I decided to start a new project this week.  Because, you know, I need a new project because I don't have enough already. You all know that I love old blocks, especially the ones that don't get used a lot, mostly because they have a lot of pieces or steps.  I like taking these apart and figuring out how to make them using modern methods.  Usually that works, but there are a lot of vintage blocks that still can only be made using templates.  I've decided to make some of these and put them in a quilt.  Here's the first one I tried:

Letha's Electric Fan

This is Letha's Electric Fan, a Kansas City Star block from 1938.  Isn't this a great block?  I think I'm going to redo the center circle in a solid, though, because it looks off (and it does need better pressing) but it isn't.  The fussy cutting wasn't fussy enough, so that make it all look like it's the wrong size.

Even though it's made from templates, this was not a really hard block.  Really, the cutting was the hard part.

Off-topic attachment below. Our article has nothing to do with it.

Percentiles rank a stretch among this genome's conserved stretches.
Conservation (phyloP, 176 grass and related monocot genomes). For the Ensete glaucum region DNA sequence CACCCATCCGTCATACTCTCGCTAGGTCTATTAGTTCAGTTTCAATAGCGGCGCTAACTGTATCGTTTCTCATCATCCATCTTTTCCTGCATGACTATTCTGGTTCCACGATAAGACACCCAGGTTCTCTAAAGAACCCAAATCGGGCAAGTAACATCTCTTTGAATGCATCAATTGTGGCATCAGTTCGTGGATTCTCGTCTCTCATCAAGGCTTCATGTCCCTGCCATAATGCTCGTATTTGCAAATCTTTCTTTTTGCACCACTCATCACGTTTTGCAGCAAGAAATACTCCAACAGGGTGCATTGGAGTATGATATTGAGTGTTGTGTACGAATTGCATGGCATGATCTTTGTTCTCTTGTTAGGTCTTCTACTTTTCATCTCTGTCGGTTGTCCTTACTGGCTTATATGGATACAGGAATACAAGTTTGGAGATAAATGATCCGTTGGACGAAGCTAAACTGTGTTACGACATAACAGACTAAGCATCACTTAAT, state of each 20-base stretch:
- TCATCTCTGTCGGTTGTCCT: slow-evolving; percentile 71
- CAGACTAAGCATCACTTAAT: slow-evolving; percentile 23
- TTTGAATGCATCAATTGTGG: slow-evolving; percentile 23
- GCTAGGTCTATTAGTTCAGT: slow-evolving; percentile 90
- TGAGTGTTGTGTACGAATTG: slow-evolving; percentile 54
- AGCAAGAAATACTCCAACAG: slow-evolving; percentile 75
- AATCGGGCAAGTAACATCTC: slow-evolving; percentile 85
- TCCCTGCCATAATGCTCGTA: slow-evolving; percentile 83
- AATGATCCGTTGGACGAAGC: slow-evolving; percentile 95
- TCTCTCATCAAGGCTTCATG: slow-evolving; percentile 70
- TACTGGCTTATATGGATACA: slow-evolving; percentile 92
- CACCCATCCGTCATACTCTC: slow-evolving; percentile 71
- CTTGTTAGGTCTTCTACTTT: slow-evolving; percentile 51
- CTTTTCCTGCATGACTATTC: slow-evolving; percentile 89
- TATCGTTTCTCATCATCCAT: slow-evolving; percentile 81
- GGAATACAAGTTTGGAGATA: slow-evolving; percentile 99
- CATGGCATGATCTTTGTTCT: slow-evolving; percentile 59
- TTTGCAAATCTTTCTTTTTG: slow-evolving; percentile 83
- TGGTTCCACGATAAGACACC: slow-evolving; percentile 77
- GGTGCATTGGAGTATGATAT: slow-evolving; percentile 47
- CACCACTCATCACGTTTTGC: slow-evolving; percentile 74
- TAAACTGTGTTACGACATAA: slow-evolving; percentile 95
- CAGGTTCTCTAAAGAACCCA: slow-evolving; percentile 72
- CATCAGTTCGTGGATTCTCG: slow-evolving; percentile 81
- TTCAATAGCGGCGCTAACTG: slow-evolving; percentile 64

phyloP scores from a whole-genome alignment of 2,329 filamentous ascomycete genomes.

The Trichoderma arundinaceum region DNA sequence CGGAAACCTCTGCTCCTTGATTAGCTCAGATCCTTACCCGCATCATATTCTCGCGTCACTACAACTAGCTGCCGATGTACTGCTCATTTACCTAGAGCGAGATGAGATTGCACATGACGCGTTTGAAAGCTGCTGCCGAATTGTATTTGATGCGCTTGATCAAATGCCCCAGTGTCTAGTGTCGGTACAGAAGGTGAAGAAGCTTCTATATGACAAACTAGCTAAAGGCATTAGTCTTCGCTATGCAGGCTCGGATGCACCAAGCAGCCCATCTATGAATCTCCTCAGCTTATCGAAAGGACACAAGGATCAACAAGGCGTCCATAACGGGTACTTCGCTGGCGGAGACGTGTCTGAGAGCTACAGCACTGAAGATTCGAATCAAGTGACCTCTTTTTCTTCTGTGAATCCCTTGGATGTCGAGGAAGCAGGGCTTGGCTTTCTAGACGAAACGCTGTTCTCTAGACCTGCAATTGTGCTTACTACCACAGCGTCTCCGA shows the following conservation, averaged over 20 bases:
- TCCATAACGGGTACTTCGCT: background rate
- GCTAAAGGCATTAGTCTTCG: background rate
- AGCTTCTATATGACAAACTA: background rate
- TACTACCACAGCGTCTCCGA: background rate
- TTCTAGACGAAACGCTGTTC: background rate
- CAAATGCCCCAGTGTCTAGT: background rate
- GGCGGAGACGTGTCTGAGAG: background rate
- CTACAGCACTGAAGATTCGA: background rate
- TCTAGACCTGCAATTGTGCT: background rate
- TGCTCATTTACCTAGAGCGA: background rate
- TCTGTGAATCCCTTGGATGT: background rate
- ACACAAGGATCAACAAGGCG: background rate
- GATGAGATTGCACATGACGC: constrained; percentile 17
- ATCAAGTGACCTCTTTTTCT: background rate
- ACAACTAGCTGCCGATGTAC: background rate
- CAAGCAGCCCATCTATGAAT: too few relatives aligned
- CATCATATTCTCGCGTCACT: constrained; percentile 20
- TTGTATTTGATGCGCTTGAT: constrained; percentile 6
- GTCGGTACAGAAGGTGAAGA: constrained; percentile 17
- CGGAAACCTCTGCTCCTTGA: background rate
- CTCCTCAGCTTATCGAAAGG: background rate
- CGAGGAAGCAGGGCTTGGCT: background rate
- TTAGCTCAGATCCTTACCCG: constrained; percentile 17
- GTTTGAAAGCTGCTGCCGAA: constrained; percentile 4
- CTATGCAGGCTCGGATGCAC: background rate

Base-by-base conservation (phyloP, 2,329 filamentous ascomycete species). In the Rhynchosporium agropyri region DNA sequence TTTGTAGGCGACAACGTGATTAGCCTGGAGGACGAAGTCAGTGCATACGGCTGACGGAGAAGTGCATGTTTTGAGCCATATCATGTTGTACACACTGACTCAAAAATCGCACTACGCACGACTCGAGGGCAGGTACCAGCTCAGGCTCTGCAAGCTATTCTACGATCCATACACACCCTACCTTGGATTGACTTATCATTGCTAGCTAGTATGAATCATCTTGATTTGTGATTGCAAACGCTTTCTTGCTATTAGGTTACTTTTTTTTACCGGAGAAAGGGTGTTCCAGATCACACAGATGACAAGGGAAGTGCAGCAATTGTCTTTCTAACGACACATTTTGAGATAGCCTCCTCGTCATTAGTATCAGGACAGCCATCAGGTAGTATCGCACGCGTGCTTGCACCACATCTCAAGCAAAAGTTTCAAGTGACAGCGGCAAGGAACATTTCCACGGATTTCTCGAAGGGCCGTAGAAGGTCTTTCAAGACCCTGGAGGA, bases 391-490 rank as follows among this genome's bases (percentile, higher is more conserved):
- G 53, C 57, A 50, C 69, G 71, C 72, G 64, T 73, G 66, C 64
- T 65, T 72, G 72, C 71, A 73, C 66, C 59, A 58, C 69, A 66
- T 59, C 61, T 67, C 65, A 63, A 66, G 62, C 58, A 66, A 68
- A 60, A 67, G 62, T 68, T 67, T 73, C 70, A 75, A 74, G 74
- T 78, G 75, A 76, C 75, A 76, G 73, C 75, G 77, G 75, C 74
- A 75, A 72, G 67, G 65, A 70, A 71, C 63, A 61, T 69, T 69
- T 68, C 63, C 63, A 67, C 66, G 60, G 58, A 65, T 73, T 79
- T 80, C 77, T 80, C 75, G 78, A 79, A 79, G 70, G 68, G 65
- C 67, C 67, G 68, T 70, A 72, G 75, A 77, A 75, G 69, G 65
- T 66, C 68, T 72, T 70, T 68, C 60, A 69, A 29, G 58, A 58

Yay templates!

I used a rotary cutter to cut these pieces, stacking the fabric and cutting through all the pieces.  You know those tiny rotary cutters that look like they would be useless?  For some reason, I have an 18 mm cutter, and it works really well for cutting curved pieces!  After the cutting was done, it only took a few minutes to put this block together.  The curved was pretty gentle, not quite as bad as Drunkard's Path blocks. 

I will be making another Letha's Fan block, but in the interest of honesty, I have to show you the other template block I tried and seriously failed to complete because they're not all that easy:

Yep, that's a hot mess.

This block is Gardener's Prize, an Aunt Martha block from the 1930s.  I just could not make the set-in seams work.  In my defense, look at those pieces!  The diamonds are good, but the corners and side pieces are ridiculous.  Seriously, the Letha's Fan block was so much easier.

I think I'm going to have to baste this by hand and reinforce the seams by machine, or else applique the yellow and blue pieces to a background.  I really can't believe that anyone ever made this block using those corners.

So that's my new project, which I'm calling "the template block project."  Isn't that imaginative?  I have about a dozen blocks picked out, but I am looking for more.  If you have any good ideas, send them along!  Or if you have a good idea about what to do about the Gardener's Prize block, let me know!